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Tokyo Governor Says Japan Should Conduct Simulated Nuke Tests

Tokyo Governor Says Japan Should Conduct Simulated Nuke Tests

Shintaro Ishihara (file photo)

Hardly after the 66th anniversary of the nuclear bombing of Hiroshima, Tokyo governor Shintaro Ishihara said Japan should perform simulated nuclear weapons tests to maintain its presence on the world stage.

Ishihara said at a press conference that the Obama administration has been conducting subcritical nuclear tests and computer simulations since 2010, even after Obama won the Nobel Peace Prize for his commitment to non-proliferation of nuclear weapons. (The U.S. National Nuclear Security Administration’s Stockpile Stewardship Management Program conducts subcritical nuclear tests to see if components such as uranium or plutonium degrade over time.)

Ishihara said: “Japan should do something similar to those simulations. Japan needs to send a message that it could possess nuclear weapons any time. We have a huge stockpile of plutonium.”

This quote seems to confirms my suspicion that Japan is a de facto nuclear state–it has acquired the technology and components for a nuclear weapon, but hasn’t assembled one yet.

Ishihara continued: “If we don’t show more military force, we’ll definitely lose our presence on the world stage. The U.S. is developing other weapons too, some of which rely on satellite positioning technology developed by Japan. We should consider developing weapons like that.”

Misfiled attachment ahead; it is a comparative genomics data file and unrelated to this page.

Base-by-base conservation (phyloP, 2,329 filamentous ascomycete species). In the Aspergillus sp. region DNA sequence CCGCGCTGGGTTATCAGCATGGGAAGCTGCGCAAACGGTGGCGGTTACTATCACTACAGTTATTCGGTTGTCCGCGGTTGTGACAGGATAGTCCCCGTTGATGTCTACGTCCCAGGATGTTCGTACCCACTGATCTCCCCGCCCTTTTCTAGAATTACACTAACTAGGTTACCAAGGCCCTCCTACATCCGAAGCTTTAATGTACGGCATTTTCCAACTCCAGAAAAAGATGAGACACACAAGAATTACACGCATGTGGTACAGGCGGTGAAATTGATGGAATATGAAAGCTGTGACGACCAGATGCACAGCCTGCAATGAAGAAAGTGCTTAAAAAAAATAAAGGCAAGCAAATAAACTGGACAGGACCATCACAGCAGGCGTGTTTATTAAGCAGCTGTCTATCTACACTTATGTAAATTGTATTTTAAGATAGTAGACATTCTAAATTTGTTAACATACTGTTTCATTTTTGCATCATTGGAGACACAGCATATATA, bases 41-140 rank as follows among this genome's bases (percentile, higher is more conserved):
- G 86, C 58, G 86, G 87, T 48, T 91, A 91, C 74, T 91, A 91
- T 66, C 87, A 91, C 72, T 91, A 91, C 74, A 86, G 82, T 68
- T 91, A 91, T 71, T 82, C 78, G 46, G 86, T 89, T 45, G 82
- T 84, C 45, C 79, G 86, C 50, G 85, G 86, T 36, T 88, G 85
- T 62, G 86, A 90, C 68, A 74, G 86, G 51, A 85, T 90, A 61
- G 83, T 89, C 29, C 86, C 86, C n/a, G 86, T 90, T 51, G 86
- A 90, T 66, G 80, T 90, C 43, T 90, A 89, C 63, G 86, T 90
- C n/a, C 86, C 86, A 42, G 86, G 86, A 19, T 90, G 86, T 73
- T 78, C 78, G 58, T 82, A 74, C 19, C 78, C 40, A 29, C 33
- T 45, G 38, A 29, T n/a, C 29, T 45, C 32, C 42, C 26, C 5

Ishihara has apparently forgotten or doesn’t care that Japan’s constitution forbids the establishment of offensive military forces, and that Japan has signed the Nuclear Non-Proliferation Treaty. But I suppose neither of those technicalities will prevent Japan from seeking a loophole if necessary.



Dustin Dye

Dustin Dye is the author of the YAKUZA DYNASTY series, available through the Amazon Kindle.

He lived in Okayama, Japan, where he taught English at a junior high school through the Japan Exchange and Teaching Program for three years. He is a graduate from the University of Kansas, where he received a bachelor's degree in anthropology.

His interest in Japan began in elementary school after seeing Godzilla fight Ghidorah, the three-headed monster. But it wasn't until he discovered Akira Kurosawa's films through their spaghetti Western remakes that he truly became fascinated in the people and culture of Japan.

He lives in Kansas with his wife, daughter and guinea pig.

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E-mail him: [email protected]